“This is now an exceptionally strong market with no sign at all of the weakness we were seeing between September and February.” Michael Orr of the Cromford Report
If you are someone who prefers headlines over articles, the above quote summarizes the valley’s current market. For those who prefer more details, read on.
We entered 2019 with sluggish demand that had taken root in the final quarter of 2018. All signs and numbers supported the fact that we were headed for a balanced market. That is until March of 2019 when demand awoke and began reversing trends with vengeance. So what is driving this demand? We can only speculate but there are certainly some likely suspects.
Interest rates Interest can impact the market as they directly affect affordability. By November of 2018 Interest rates hit an average 30-year mortgage high of 4.94%. Fast forward to March and rates had come down almost 1%. As of this writing they are in the 3.75% range. That increases buyer’s buying power considerably and certainly seems to be fueling this demand.
Rental rates When it is cheaper to buy than to rent, the first time home buyer market jumps. This is incredibly impactful as the first time buyer drives the housing market – creating a domino effect allowing for their home seller to in turn purchase their next move up home, and so on with an average chain of seven sales. It is easy for headlines to skip the rental market and focus solely on the resale market but the valley’s rental market is noteworthy. To quote the Cromford Report:
“In June, the average monthly rent per sq. ft. was $1.01 for listings closed through ARMLS. This [is] the first time we have recorded a figure over $1.
In June 2006 the average monthly rent was only 71 cents per sq. ft., so rents have increased by 42% since then. In comparison the average purchase price per sq. ft. has moved from $188.53 to $172.02 since June 2006, a fall of 9%.So average rent has increased 42% while purchase prices have fallen 9% since June 2006 on a cost per sq. ft. basis.”
Job market The valley‘s long term job creation averages around 40,000-50,000 new jobs yearly. However 2018 saw a jump in new jobs to 86,800 according to labor statistics. In fact only Orlando had greater job growth in 2018. Jobs bring people and people need housing. Simple.
Affordability We may get eye rolls with arguing for affordability in a market that has seen such a strong recovery in pricing and appreciation since 2011. But it is worthy to note that Phoenix is the 5th most populous city in the country. Our median sales price of $279,000 is unheard of in cities of our size.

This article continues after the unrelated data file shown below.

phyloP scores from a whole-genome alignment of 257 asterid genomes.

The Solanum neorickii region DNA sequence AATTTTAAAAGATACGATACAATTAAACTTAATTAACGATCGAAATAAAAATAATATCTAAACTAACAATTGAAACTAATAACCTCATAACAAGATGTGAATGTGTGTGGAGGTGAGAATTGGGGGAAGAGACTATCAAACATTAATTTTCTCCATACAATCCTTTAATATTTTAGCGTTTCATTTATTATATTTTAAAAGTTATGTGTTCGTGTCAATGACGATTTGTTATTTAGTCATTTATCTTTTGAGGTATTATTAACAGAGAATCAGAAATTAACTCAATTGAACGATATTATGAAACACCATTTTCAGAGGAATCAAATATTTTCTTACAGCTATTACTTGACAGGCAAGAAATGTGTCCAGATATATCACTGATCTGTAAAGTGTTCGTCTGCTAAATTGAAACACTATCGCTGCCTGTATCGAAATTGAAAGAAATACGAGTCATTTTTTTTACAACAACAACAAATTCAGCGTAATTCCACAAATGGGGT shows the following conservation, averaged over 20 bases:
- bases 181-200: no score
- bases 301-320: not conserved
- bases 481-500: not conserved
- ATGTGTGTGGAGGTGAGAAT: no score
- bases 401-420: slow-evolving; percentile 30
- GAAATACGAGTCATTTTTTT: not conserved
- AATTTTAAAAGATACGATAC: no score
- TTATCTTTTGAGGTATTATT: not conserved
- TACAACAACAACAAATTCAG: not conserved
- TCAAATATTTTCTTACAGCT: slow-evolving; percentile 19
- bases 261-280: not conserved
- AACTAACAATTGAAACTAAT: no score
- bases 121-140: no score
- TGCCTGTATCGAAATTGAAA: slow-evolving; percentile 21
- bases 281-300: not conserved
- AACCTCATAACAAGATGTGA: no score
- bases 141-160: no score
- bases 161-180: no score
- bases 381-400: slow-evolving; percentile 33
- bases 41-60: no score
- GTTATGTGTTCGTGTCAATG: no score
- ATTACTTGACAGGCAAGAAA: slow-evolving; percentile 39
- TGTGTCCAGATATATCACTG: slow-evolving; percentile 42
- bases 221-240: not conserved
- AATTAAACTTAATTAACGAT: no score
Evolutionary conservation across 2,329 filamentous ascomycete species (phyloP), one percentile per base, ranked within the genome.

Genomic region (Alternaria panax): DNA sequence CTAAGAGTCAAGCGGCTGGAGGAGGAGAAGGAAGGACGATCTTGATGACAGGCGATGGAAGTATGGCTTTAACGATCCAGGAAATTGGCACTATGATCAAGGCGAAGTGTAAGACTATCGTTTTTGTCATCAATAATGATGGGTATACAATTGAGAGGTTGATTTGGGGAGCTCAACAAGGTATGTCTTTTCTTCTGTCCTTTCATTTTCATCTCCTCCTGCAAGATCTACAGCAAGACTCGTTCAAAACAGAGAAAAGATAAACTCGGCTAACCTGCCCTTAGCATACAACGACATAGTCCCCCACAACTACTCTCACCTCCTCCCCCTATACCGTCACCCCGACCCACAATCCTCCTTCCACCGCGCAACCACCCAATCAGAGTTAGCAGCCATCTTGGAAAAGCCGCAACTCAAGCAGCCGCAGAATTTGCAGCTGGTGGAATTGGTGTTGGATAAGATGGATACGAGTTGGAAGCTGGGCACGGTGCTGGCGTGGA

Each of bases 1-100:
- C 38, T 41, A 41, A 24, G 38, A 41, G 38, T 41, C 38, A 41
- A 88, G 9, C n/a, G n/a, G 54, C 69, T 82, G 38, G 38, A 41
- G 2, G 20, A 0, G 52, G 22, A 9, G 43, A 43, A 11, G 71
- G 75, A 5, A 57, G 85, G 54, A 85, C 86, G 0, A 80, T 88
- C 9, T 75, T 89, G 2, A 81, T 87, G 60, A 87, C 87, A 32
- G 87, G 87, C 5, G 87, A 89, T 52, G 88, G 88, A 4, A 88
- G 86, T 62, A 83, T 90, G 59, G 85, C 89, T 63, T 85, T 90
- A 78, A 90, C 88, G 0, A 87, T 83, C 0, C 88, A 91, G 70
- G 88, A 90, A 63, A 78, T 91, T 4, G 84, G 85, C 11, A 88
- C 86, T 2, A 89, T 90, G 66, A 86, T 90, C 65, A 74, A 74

What about supply? We would be remiss to not comment on the other half of the supply/demand equation. Supply hasn’t been abundant for years, so it is easy to dismiss low supply and focus solely on volatile demand. But factually, June was notable for the low numbers of sellers coming to market. As Michael Orr of the Cromford Report shares (emphasis added):
“The most unusual change during June was the 8.5% drop in active listings … which lurched from 5.3% higher than 2018 on June 1 to 4.1% below 2018 on July 1. Much of this decline was due to the low number of listings activated during June – 8,731 is our current count, the second lowest number for June since 2001 and down 11% from June 2018. On top of a very busy month for contracts and closings this has caused the supply to tighten dramatically….This is the greatest imbalance in favor of sellers that we have seen in almost 6 years.
Not surprisingly this is pushing up pricing. As the Cromford Report further reports:
…The monthly median sales price of $279,000 is a new record high. The annual median sales price is also at a new record high at $268,000.
But before you celebrate (or begin having sleepless nights over another “bubble” in housing) there is a secondary set of numbers that typically are more accurate on tracking value. Read on…
Average price per sq. ft. is nowhere near setting a new record, because the homes being sold today are much larger than those being sold at the last peak. The monthly average $/SF record is $190.05 set in May 2006. We edged up very slightly to $172.30 from $172.01 during June.
There are no indications we are in a bubble. Rather, we simply have a very strong sellers’ market underway. Will it last? History says no. Supply and demand are a seesaw that affect each other. Short supply causes prices to rise. As prices rise, demand tends to falter allowing for a rebalancing of supply. The question is when. As always, we will continue to report the market trends as they unfold.
Russell & Wendy Shaw